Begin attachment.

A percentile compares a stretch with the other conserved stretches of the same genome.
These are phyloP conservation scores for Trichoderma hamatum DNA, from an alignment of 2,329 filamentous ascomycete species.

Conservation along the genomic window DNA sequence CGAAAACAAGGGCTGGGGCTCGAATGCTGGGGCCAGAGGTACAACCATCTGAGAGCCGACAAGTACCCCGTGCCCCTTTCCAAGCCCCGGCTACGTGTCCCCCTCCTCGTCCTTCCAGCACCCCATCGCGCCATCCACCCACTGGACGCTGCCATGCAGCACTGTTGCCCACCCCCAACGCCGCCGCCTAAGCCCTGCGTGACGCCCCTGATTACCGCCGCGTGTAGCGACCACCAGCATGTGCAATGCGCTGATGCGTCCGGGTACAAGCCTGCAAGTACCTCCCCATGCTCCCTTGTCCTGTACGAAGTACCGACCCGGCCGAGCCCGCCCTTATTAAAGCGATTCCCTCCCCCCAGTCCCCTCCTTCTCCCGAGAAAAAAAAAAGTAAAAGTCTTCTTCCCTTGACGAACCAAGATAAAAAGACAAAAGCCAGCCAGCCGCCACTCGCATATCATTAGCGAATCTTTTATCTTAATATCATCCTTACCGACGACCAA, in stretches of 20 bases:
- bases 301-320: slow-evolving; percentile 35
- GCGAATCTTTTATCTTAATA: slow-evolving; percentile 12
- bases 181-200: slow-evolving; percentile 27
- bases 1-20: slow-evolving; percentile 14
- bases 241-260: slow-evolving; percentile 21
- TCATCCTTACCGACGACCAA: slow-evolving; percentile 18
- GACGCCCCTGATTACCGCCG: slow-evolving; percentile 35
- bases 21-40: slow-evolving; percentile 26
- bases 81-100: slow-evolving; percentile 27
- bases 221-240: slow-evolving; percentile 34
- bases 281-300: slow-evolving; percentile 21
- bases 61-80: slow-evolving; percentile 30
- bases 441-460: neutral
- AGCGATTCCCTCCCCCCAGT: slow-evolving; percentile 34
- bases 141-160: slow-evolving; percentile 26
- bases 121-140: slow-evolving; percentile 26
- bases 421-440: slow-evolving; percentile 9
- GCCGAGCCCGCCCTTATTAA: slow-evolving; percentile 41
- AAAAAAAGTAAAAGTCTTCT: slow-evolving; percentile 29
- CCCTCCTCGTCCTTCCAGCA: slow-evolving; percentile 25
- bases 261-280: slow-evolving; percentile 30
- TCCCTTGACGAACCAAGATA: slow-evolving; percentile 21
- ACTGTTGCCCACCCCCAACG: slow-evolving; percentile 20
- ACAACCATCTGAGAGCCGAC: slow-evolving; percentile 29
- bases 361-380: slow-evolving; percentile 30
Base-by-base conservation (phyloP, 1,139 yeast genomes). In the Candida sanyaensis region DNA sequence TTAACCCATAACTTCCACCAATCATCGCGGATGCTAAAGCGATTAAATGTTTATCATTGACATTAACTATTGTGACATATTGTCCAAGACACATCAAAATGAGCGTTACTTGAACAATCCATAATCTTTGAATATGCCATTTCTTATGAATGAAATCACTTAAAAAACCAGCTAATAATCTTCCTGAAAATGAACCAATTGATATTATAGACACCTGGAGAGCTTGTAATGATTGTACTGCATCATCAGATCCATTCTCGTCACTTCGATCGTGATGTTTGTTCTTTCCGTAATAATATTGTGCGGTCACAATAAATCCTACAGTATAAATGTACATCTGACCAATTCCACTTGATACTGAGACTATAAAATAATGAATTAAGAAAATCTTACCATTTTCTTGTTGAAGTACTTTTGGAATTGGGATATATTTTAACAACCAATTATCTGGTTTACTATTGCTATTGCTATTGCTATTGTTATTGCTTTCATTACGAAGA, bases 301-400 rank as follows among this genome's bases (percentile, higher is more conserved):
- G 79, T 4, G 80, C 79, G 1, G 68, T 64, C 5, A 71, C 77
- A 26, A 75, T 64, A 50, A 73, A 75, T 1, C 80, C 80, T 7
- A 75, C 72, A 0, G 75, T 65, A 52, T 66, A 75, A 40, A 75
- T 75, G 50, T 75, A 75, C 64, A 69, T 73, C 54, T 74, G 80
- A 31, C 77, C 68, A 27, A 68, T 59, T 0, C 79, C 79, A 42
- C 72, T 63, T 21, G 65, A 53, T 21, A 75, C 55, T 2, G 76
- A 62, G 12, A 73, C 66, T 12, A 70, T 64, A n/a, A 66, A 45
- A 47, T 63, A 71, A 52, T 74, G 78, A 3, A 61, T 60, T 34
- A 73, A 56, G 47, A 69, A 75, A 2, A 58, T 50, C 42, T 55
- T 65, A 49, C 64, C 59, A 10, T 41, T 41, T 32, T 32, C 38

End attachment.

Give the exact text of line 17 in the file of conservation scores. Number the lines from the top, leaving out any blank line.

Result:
- AGCGATTCCCTCCCCCCAGT: slow-evolving; percentile 34